Catch up on the full story of last weeks NEWS...........
*John Walker –
As a young boy John was fined for damaging a bucket at Spital. There are two other reports of a John Walker living at Spital and his scrapes with the law, whether it is the same John I am not sure -
One a few years later in June of 1882 when a youth named John Walker, a labourer of Spital was accused of throwing stones at a young lad named Henry Baskill. Henry’s mother had complained to Superintendent Carline when, as her son looked over a wall at John Walker, he was struck by a large stone in the chest. John said he was clearing clay away from the footpath and the incident was no more than an accident. Being the local officer Superintendent Carline knew John and his family and told the courts how John and his brother were being complained about every week by the local residents. He said they damaged hedges, walls and garden produce. Taking this into account John was found guilty and fined 11s 6d including costs.
Two years on and in May of 1884 John was again in trouble for poaching at Spital. P.C Brenchley had been watching land at Spital on Sunday 20th April when he saw John and two other youths; Henry Miles and Samuel Cooper and a dog go along Spital Lane into Hady Wood. Once in the wood the lads took a stick out and started beating the hedge for game, skirting around the edge of wood as they went. They also laid snares. P.C Brenchley was observed by the poachers and they lay on the ground, Samuel Cooper covered the dog with his coat to try to avoid detection. P.C Brenchley had already spotted them and asked what they were doing there. John Walker replied that they had permission from Mr Jeudwine. On emptying their pockets more snares were found. The three defendants all pleaded not guilty and even the dog stood trial – he was seen to be “a most harmless character”. As John had been previously convicted he was fined £1 plus costs, but Samuel and Henry were said to have excellent characters from their employees and the charges against them were withdrawn.
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*Inspector Handley –
Inspector Handley was mentioned in the news after arresting George Fox for riding without reigns in Clay Cross in October 1876.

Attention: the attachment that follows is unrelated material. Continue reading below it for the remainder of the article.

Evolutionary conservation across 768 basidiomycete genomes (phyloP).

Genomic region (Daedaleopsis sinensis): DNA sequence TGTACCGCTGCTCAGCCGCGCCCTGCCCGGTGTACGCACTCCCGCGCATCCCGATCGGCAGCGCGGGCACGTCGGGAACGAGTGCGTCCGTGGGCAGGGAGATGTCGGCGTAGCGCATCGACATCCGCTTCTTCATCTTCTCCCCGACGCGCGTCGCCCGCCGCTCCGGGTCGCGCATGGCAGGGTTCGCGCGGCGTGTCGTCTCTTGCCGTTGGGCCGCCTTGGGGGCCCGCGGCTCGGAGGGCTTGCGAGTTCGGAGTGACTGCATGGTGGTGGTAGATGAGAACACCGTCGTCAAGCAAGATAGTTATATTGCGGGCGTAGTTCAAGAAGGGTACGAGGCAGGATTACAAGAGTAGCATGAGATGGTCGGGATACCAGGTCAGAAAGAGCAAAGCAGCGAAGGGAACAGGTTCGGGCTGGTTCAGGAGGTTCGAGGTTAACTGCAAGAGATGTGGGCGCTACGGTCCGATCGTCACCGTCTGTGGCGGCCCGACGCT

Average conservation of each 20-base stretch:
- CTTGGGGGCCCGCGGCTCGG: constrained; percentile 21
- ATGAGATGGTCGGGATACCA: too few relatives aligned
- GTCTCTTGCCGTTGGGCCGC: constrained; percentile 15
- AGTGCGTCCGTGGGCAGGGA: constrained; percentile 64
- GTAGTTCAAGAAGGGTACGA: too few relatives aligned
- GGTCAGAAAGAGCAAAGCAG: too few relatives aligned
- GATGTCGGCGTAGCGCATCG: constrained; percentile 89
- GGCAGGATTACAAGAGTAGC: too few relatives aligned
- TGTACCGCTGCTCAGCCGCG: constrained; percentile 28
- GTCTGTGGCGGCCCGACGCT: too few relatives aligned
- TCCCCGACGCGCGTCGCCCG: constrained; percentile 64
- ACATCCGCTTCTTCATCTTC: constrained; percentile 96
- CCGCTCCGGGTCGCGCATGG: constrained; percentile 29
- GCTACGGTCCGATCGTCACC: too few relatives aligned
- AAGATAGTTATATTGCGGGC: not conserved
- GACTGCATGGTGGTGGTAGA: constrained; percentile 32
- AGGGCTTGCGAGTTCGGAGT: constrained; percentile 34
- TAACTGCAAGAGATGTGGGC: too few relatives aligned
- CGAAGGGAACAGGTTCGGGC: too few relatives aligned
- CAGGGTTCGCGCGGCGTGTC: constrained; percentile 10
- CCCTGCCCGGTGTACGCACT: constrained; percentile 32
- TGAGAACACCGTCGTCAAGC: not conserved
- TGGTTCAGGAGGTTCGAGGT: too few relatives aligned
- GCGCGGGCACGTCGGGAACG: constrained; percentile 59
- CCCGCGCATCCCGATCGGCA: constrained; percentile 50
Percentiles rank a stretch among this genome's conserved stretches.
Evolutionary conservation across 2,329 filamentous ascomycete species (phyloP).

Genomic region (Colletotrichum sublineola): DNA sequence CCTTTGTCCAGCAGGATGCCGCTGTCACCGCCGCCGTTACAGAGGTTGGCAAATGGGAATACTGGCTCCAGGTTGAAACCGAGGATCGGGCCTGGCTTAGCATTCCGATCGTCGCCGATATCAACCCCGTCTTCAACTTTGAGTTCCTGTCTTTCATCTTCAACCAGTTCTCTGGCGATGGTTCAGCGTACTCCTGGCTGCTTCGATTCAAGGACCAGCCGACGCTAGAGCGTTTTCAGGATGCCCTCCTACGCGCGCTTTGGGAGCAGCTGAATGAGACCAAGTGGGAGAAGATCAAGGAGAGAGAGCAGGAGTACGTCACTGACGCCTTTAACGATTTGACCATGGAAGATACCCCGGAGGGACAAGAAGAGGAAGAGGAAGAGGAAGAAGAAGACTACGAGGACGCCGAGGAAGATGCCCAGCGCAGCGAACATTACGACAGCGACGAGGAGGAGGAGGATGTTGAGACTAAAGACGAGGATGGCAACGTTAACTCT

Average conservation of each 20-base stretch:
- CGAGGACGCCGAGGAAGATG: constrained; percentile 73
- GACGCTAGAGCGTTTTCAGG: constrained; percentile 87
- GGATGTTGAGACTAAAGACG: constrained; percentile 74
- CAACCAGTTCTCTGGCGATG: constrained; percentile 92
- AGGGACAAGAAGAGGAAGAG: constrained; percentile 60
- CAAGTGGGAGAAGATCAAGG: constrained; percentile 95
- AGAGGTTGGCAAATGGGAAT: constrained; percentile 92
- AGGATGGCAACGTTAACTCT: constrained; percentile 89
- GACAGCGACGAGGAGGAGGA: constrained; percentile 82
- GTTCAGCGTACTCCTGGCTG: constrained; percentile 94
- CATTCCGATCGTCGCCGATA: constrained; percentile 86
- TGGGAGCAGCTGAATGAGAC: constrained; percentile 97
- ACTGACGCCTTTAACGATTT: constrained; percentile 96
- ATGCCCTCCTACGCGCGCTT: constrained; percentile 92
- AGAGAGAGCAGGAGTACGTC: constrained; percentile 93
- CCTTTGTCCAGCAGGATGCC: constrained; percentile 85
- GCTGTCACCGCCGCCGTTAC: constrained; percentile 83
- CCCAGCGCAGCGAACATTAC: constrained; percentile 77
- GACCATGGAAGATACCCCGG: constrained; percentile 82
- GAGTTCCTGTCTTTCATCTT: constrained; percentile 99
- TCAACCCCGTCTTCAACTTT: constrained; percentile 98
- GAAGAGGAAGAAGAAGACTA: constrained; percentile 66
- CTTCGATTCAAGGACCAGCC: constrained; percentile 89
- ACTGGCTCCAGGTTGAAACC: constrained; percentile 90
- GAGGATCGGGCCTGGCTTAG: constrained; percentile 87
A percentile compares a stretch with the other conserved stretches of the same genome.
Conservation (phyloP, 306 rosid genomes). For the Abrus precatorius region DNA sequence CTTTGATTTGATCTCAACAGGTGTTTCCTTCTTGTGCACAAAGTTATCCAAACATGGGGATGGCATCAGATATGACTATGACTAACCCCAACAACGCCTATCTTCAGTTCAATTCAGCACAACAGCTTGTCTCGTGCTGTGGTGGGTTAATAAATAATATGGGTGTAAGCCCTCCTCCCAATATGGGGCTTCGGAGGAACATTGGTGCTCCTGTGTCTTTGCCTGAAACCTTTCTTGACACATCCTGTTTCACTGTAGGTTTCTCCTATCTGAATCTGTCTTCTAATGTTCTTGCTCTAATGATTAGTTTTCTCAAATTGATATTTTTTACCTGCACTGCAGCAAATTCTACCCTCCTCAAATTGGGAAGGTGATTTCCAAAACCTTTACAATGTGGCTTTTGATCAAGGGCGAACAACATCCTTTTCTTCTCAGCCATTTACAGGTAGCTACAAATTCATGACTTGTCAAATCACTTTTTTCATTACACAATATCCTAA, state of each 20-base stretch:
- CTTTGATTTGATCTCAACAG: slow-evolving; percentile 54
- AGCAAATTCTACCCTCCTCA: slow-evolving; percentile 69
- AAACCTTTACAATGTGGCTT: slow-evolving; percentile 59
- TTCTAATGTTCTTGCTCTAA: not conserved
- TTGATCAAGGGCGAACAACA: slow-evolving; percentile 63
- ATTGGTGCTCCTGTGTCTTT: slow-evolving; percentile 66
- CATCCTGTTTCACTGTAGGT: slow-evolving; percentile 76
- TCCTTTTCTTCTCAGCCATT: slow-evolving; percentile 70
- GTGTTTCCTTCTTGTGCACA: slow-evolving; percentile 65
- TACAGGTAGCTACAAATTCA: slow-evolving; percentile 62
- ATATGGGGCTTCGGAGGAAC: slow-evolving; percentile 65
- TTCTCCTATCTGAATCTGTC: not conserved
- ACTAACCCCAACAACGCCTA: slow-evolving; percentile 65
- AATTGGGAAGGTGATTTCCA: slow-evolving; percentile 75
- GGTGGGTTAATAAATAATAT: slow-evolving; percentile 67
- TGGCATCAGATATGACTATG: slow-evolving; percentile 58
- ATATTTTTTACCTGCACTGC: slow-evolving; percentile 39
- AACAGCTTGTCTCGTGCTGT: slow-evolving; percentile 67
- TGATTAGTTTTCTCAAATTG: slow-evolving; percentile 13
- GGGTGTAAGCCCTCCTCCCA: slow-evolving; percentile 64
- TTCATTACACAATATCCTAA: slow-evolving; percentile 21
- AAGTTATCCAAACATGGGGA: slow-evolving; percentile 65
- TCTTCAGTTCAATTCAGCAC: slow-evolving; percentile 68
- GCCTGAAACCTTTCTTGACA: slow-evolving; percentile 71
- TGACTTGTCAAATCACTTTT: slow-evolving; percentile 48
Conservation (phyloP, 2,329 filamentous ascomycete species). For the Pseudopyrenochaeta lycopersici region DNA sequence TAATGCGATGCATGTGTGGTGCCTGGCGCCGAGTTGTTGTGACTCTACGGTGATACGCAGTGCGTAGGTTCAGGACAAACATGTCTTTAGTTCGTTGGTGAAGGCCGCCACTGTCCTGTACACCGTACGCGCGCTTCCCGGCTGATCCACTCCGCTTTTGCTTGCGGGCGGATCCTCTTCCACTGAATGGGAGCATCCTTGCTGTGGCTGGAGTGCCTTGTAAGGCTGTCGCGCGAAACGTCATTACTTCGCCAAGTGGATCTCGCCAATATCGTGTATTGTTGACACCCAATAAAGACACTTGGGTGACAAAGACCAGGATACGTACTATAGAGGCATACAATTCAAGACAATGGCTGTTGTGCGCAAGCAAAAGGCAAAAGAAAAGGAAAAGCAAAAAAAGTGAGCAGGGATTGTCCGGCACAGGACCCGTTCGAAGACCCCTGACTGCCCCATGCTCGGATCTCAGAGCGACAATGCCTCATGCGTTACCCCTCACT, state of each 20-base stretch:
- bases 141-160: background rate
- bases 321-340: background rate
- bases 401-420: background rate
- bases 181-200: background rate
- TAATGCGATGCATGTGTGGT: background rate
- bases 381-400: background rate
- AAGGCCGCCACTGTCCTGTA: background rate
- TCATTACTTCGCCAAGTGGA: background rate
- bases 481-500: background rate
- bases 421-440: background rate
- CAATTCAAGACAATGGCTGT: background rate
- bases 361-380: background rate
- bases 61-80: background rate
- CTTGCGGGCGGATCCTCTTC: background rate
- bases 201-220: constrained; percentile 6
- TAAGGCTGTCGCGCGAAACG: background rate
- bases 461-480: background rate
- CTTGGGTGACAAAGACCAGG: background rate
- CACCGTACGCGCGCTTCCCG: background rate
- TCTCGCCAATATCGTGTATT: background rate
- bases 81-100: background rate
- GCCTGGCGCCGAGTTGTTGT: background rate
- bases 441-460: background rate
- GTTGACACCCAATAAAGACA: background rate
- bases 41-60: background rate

His full name was William Handley and he was born at Moira, Ashby De La Zouch, Leicestershire around the end of 1840 – beginning of 1841. His parents were John and Ann Handley. John was originally from Stretton, Derbyshire and worked as an engineer / engine wright.
William started out on his career as a Police Officer at a young age; by 1861 aged 20 he is living at Derby and is on the first rung of the ladder as a Police Constable. The first mention we find of William at work is in May 1863 when he arrested Thomas Millers at Marsden Moor, Staveley for begging. Thomas was gaoled for one month for vagrancy.
By 1871 William has been promoted to Sergeant, he is 30 years old and back living in Leicestershire at the Odd Fellows New Constabulary, Ashby De La Zouch. His wife Emma and a daughter are residing with him and just one prisoner is in the cells that night; George Fisher a 25 year old railway labourer.
In 1881 he is living with his wife Emma and one daughter Lizzie Cooper at Market Street, Clay Cross. The family employed one servant Emma Fletcher. The household also listed some more names – the prisoners who were in custody at the Police House on the night of the census in 1881 –
James Green 23 years old of Belfast, Ireland
William Westwood 28 years old of Coventry
John Down 63 years old of Basford, Notts
Thomas Finney 34 years old of Galway, Ireland
All of the men were coal miners.
In July of 1887 William has put all his possessions up for sale. His reason for sale is recorded; that he is leaving the area, however in 1891 William has not moved far – he is no longer a Police Officer but is now the publican at the Prince of Wales Inn on Thanet Street in Clay Cross. His goods for sale in 1887 include a case with a stuffed dog, family bible, pictorial atlas of the world, 4 feather beds, 3 time pieces, numerous mahogany pieces of furniture, cane furniture, 4 wash-stands, 4 feather beds, 2 iron French bedsteads. William seems to have acquired a good standard of living from his career in the Police force.
William died on 20th June 1894. He was still working as an Inn Keeper at Clay Cross. His estate went to probate on 31st July that year. He left £242 8s 9d to his widow Emma and Robert Longmate a butcher. His death was announced in the Derbyshire Times of 23rd June 1894 stating that he was 53 years old and for many years had been a member of the Derbyshire Constabulary. He was interred at Clay Cross on Sunday 24th June 1894.
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